FRIEDRICHSHAFEN, GERMANY (Nov. 21, 3 p.m. ET) — Financial turmoil that roiled global currency trading hit home this year at Netstal-Maschinen AG, the injection press maker in Näfels, Switzerland.
The Swiss franc surged as investors loaded up on francs, because they consider it a stable shelter during the debt crises in the euro zone and the United States. Switzerland has stayed out of the common euro currency.
“This is really a challenge for the exporting industry, as you can imagine. Because at the end, this makes our products more expensive for our customers abroad,” said Bernhard Merki, Netstal's president and CEO.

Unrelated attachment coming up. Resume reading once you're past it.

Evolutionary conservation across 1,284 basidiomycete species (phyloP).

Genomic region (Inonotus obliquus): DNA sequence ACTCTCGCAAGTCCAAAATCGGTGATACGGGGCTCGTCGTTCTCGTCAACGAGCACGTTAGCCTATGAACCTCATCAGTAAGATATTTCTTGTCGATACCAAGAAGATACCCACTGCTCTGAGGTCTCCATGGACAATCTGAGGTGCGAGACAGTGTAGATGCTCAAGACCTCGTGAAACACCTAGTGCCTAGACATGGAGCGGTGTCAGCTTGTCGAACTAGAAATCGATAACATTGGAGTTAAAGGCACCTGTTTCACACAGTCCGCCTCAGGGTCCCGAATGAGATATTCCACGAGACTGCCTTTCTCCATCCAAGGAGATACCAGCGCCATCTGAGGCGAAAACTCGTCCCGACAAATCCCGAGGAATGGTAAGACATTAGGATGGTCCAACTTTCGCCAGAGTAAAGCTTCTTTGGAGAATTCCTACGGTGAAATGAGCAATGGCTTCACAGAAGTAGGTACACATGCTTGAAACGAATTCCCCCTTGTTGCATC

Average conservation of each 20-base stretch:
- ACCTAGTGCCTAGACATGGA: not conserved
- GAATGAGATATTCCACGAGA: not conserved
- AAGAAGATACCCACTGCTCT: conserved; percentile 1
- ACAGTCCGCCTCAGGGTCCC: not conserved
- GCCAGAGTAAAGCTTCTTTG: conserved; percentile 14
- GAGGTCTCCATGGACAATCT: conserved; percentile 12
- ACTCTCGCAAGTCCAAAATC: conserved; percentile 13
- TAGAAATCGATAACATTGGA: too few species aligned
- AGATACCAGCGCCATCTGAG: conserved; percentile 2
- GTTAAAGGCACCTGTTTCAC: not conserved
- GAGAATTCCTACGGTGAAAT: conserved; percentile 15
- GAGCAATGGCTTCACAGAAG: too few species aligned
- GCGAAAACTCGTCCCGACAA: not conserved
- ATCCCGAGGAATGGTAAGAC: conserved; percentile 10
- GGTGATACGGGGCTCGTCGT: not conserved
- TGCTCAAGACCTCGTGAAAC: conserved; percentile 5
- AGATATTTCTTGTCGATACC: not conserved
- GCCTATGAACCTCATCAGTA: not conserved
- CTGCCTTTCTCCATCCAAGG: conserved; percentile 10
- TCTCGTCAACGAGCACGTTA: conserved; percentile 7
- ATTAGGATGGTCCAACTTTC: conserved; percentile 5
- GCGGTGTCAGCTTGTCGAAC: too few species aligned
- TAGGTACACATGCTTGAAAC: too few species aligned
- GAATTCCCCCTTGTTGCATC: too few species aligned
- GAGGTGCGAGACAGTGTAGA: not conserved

When a currency rises quickly, a machinery company can react by increasing prices, taking smaller profits, or a combination of both.
Merki said Netstal sources many of its components from countries with the euro. “We buy about 60 percent of what we're buying in euros, so this helps to balance our situation a little bit,” Merki said in an interview at the Fakuma show in October.
Switzerland's important tourism industry also was hurt because it became very expensive, thanks to the currency moves.
In September, the Swiss National Bank took the extraordinary action of capping the franc. The bank said it would buy euros in “unlimited qualities” if the common euro currency falls below 1.20 francs.
Merki said that move has helped stabilize the franc. But he said that, even at the 1.20 rate, the franc is stronger than normal. That stability helps Netstal determine its costs and set pricing.